After 38 seasons, the Pat Summitt era at Tennessee has come to an end.
Summitt, 59, announced Wednesday she was stepping down as head coach of the Vols less than a year after she announced she had been diagnosed with early on-set dementia. Longtime assistant Holly Warlick, who led the team after Summitt announced her condition in August, will be the new head coach.
Summitt will remain as head coach emeritus.
"I've loved being the head coach at Tennessee for 38 years, but I recognize that the time has come to move into the future and to step into a new role," Summitt said in a statement. "I support Holly Warlick being named the next head coach, and I want to help ensure the stability of the program going forward. I would like to emphasize that I fully intend to continue working as head coach emeritus, mentoring and teaching life skills to our players, and I will continue my active role as a spokesperson in the fight against Alzheimer's through the Pat Summitt Foundation Fund.
"If anyone asks, you can find me observing practice or in my office. Coaching is the great passion of my life, and the job to me has always been an opportunity to work with our student-athletes and help them discover what they want. I will continue to make them my passion. I love our players and my fellow coaches, and that's not going to change."
In her 38 seasons, Summitt revolutionized women's basketball, made it more accessible and more attractive while creating a powerhouse at Tennessee. Under her tutelage, the Lady Vols won eight national championships (1987, 1989, 1991, 1996, 1997, 1998, 2007 and 2008) and played in 13 national title games. The Lady Vols won the SEC title and the SEC tournament title 16 times each and Summitt was the SEC's Coach of the Year eight times and NCAA Coach of the Year seven times.
Tennessee is the only school to appear in all 31 NCAA Women's Basketball Tournaments since its inception in 1982, and the Lady Vols have had more NCAA tournament victories (112) and has played in more tournament games (135) than any other college basketball program. More importantly, every one of Summitt's players who completed their eligibility graduated.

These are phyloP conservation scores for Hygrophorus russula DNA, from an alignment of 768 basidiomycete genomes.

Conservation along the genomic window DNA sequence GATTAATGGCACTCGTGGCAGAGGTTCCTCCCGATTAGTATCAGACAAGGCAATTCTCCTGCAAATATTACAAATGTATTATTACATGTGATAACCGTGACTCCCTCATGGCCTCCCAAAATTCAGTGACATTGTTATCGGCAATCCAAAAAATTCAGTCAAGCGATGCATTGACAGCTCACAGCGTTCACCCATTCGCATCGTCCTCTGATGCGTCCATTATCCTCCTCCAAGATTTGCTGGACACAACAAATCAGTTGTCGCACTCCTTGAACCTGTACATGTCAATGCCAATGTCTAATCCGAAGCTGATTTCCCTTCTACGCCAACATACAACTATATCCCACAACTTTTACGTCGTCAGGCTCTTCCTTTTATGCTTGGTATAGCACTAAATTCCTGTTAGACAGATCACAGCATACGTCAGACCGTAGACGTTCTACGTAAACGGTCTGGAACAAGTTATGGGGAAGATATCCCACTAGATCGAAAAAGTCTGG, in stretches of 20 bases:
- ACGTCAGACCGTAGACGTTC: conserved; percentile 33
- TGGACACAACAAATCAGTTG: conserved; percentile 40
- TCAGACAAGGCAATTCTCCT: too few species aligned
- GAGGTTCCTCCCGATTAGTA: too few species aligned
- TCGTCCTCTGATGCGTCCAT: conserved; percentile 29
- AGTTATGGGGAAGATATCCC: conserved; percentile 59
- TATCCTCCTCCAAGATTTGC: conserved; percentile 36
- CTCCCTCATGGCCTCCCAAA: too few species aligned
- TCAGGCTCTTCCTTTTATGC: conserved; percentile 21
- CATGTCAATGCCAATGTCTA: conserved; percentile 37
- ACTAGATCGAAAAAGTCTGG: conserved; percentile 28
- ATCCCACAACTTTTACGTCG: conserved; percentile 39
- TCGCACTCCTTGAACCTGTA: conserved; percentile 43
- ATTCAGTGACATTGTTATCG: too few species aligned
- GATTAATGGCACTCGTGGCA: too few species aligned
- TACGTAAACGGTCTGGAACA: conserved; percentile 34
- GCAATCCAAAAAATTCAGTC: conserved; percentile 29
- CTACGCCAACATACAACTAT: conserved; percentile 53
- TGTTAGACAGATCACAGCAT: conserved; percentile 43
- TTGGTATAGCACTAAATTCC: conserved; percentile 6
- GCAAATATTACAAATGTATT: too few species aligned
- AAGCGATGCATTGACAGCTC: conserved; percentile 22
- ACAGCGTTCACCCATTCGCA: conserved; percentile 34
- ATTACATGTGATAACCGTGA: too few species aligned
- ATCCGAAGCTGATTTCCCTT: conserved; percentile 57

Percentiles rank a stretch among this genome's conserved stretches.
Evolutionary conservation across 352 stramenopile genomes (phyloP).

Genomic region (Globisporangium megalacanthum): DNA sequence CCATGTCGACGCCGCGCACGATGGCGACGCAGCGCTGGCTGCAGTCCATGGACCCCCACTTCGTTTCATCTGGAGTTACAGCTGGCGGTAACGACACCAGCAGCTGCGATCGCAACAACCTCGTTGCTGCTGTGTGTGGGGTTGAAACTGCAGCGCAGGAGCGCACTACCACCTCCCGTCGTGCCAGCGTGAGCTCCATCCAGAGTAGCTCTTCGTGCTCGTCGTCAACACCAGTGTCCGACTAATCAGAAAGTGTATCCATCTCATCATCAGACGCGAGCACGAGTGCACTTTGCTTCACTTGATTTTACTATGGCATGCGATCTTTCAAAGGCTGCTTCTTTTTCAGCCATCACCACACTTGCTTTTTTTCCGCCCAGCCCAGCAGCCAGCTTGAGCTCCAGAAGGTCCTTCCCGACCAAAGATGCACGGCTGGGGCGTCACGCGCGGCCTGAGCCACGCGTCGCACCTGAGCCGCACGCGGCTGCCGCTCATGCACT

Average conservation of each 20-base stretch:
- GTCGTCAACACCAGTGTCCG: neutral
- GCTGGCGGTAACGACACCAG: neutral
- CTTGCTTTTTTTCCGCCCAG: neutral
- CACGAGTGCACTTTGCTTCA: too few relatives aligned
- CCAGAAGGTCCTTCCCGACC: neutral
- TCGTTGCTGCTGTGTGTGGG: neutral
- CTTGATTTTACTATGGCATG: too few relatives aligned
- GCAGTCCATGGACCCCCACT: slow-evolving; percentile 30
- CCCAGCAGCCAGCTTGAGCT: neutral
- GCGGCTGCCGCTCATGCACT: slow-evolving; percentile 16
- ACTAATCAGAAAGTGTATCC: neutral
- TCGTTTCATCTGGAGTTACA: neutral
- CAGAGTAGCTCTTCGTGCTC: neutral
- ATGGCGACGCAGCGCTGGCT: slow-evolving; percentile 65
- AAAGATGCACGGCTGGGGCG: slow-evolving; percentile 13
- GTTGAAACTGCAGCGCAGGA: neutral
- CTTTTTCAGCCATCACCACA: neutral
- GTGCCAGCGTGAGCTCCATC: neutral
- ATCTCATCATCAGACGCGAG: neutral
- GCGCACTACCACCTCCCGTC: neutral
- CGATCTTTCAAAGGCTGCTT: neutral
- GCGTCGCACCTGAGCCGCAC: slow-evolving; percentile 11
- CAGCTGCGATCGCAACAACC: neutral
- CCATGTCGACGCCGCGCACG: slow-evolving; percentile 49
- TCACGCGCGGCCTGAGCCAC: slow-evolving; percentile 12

Summitt ends her career with an amazing 1,098-208 record. Summitt is not a legend in women's basketball, she's a legend, period.
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The program is in good hands, though. Warlick has been Summitt's assistant for 27 seasons and was a three-time All-American with the Lady Vols. She'll continue the strong traditions Summitt set and keep Tennessee among the all-time greatest women's basketball programs in the country.
"I'm very thankful for all Pat Summitt has done to prepare me for this opportunity," Warlick said. "She is my coach, mentor, and great friend, and I am honored with the opportunity to continue and add to the great tradition of this program. I'd like to thank [athletic director] Dave Hart, Chancellor [Jimmy] Cheek, and the University for having confidence in me to lead the Lady Vol program, and we will work as hard as we possibly can with the goal of hanging more banners in Thompson-Boling Arena."
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